Its 2018 and I must admit my life is better for the experience. Want to know more? Take me out for coffee or drinks and I’ll share all my secrets. Until then, keep it real…
“After seven years of producing radio programs, I have decided to say goodnight to this chapter in my life. Thank you KMRE, KZAX, and KPNW for supporting my work. Thank you all for listening, and a special thank you to the hundreds of guests who have lifted me up and inspired me and my listeners over the years.”
-Shannon Laws, producer/host Chickadee Productions
If you have any questions or want to listen to your favorite program offline please contact Shannon Laws on FB messenger or via her writer’s page.
2015 seems like an amplified version of 2014 don’t you think? Except this year we had the added entertainment of an American Presidential race, promotional “stuff” for another Star Wars movie a la Disney, Kim’s booty and the Pope’s world tour to distract us. Finally, sick of the violence and injustice, MORE citizens took to the streets! From Paris, to South Carolina’s Ravenel Bridge to Bellingham Washington, citizens unified in mass against war, terrorism, police violence, and the environment. Round and round we go.
With only a few days left in 2015 it seems the right time to write a Christmas Letter. My mom use to mail an end-of-the-year letter to family and friends, near and far, sharing the highlights of our family’s year. It is in that spirit that I write to you today.
Perhaps you treat these letters like fruit cake. If that’s the case then I leave you here, in the third paragraph, simply wishing you & yours a happy, warm holiday and prosperous new year. Also, it’s important for me to add a BIG Thank You! Thank you for visiting my page and buying SPL poetry.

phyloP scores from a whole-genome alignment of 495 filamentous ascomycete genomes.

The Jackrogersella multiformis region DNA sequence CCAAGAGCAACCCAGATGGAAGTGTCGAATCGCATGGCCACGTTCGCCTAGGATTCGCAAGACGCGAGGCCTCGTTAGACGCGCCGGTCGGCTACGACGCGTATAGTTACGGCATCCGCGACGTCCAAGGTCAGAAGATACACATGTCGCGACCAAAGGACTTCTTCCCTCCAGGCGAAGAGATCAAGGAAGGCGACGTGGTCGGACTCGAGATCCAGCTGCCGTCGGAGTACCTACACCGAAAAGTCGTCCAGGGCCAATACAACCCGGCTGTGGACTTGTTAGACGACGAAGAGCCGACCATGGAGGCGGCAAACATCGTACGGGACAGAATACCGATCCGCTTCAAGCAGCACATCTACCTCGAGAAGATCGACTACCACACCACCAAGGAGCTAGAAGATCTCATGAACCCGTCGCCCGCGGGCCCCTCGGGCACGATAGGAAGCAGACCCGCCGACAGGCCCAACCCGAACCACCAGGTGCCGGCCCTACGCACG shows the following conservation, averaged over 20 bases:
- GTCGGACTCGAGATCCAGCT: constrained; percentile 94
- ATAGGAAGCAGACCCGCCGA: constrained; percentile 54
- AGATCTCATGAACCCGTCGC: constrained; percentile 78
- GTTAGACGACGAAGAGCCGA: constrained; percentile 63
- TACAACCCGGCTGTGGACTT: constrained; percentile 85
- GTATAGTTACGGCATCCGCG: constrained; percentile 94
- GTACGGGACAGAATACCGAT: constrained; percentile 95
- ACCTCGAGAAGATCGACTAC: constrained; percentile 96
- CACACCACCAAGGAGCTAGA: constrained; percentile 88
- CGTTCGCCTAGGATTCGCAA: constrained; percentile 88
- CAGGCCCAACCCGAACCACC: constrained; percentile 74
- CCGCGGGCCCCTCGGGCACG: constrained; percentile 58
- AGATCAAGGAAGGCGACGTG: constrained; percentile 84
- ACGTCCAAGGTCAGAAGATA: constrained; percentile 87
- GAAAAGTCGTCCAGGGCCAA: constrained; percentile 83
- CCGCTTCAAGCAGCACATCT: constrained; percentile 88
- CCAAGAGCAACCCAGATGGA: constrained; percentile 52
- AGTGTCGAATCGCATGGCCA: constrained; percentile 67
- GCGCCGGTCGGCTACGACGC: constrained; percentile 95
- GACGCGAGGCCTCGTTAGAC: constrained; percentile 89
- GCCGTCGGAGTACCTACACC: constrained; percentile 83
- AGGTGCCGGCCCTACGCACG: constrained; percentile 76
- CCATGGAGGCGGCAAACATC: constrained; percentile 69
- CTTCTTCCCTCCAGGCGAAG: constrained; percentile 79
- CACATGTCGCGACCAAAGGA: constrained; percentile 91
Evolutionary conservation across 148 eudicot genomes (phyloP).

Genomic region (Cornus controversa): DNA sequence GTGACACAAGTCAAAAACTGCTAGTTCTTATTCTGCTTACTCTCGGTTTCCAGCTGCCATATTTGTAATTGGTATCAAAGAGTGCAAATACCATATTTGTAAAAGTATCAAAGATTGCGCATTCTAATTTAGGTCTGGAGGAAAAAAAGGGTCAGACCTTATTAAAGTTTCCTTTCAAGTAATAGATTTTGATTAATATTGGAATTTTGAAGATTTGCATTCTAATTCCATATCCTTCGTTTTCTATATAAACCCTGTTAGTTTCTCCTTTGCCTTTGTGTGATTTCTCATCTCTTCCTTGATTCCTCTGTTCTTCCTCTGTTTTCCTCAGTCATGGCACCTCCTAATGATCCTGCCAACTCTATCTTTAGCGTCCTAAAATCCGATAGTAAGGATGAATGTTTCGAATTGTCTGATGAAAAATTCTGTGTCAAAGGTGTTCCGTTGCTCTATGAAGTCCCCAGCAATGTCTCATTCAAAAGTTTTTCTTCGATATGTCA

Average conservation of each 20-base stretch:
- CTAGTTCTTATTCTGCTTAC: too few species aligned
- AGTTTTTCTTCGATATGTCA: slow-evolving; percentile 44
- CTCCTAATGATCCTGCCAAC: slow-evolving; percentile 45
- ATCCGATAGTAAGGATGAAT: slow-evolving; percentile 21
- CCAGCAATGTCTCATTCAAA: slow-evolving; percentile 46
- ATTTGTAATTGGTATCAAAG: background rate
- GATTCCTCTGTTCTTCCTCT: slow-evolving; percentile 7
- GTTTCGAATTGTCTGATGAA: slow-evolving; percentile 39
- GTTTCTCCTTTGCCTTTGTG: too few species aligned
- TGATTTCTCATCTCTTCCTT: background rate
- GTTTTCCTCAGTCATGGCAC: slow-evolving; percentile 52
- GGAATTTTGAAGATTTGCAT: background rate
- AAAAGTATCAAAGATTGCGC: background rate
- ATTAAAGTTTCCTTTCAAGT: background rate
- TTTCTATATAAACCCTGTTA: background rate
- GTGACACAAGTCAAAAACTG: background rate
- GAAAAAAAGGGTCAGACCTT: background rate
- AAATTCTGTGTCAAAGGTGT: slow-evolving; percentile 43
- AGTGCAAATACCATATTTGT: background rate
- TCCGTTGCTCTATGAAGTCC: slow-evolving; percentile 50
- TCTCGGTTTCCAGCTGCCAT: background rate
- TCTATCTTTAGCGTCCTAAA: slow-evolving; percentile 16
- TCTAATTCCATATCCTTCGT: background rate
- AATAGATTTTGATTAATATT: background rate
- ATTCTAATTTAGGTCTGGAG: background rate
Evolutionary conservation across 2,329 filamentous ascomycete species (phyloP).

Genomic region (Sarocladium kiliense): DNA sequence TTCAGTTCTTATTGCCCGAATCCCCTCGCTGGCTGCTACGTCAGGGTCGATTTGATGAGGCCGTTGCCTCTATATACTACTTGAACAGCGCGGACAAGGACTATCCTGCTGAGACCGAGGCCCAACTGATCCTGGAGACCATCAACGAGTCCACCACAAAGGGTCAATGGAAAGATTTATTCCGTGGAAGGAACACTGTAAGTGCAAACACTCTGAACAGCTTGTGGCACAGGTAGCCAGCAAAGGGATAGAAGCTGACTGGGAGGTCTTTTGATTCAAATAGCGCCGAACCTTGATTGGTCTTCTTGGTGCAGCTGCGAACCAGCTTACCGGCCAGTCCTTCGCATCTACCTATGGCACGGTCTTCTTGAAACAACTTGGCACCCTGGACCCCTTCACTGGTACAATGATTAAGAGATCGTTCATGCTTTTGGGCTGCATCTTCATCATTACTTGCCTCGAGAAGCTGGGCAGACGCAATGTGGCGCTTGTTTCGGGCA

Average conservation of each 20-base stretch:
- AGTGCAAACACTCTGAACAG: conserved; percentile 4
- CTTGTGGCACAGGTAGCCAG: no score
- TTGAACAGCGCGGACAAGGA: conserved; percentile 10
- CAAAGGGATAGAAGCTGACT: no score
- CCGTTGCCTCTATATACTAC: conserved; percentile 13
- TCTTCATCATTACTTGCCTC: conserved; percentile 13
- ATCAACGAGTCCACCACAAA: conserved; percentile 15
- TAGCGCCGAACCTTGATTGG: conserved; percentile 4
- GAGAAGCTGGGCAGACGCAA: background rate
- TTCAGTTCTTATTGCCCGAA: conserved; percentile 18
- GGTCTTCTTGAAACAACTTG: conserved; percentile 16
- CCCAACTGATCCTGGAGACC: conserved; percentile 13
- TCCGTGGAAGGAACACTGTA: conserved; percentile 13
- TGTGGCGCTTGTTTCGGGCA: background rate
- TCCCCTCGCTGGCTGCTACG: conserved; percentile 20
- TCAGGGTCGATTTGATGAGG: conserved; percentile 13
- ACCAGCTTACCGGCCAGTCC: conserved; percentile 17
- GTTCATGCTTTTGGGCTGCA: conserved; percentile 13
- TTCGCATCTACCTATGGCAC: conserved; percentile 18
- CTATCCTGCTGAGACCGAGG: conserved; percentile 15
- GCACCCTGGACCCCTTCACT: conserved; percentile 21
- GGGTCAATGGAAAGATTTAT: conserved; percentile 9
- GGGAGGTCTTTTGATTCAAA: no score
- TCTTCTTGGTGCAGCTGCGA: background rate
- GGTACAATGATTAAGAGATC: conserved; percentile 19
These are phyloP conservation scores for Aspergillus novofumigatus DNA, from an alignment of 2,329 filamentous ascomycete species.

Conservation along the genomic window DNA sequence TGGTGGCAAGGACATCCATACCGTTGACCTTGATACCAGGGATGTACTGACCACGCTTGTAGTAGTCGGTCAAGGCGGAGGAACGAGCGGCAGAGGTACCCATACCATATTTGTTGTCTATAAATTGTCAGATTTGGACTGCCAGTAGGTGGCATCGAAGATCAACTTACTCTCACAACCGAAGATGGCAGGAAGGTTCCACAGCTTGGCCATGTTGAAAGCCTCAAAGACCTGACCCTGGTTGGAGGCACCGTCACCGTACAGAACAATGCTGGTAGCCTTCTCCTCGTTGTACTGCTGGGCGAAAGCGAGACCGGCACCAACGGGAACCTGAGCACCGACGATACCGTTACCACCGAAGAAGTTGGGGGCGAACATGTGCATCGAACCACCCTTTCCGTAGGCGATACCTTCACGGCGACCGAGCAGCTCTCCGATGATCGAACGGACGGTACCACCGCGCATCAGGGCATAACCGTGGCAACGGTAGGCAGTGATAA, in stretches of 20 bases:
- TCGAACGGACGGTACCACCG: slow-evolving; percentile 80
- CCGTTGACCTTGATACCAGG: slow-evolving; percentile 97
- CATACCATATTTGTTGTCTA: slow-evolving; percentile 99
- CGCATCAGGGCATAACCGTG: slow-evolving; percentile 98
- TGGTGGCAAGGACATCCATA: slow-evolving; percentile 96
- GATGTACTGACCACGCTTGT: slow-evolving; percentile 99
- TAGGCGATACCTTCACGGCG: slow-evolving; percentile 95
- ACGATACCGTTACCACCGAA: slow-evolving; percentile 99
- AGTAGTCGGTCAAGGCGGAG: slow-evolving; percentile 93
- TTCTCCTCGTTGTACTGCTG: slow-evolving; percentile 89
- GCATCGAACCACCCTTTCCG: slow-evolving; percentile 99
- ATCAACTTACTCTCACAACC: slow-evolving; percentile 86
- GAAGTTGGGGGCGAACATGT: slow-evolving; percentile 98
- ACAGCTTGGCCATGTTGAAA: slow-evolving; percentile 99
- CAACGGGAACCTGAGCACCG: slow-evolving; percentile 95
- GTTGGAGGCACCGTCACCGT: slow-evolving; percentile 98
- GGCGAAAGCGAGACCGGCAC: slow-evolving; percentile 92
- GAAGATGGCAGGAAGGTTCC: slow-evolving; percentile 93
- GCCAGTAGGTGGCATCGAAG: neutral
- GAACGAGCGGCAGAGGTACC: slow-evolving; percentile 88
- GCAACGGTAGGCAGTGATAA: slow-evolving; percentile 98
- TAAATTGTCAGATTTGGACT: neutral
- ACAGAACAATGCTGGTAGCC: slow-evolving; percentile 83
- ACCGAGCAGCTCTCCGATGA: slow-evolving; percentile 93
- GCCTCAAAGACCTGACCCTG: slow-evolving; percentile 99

However, if curiosity is creeping around your ankles, making it’s way up the leg, securing you in your seat for, say, the next five minutes, then I welcome your company. Nostalgia is a sentimental longing or wistful affection for the past, typically for a period or place with happy personal associations. You are a “happy personal association” and I welcome your presence.
My Christmas Card movie features the SPL staff at it again. This year we are working as a team to beautify our surroundings, sharing the joy with our neighbors. Living on the 48th parallel our winters are long and dark. The sun sets about 4:30 pm and stays down until 8 in the morning. A string of lights is helpful, happy and welcomed.
Blessings to you and yours & Happy 2016!
~Shannon, Brad, Vince, Robert & Chris.
(Click our photo to watch our home movie)
My Poetic 2015
The year started off in PEACE. On New Years Eve World Peace Poets, Betty, Carla, C.J., Carol and I met at the “Peace Pole” in Fairhaven with another group for peace. We lit candles at dusk, tossed paper crane prayers into the sea, then joined hands in a moment of prayer for the new year.
Later in February all FIVE of the “Peace Sisters” published “Peace Poems, Vol I”. We included an award ceremony with the book launch. There are many people in Bellingham and Vancouver, B.C. who stand for peace and understanding. We wanted to recognize them as “Ambassadors of Peace”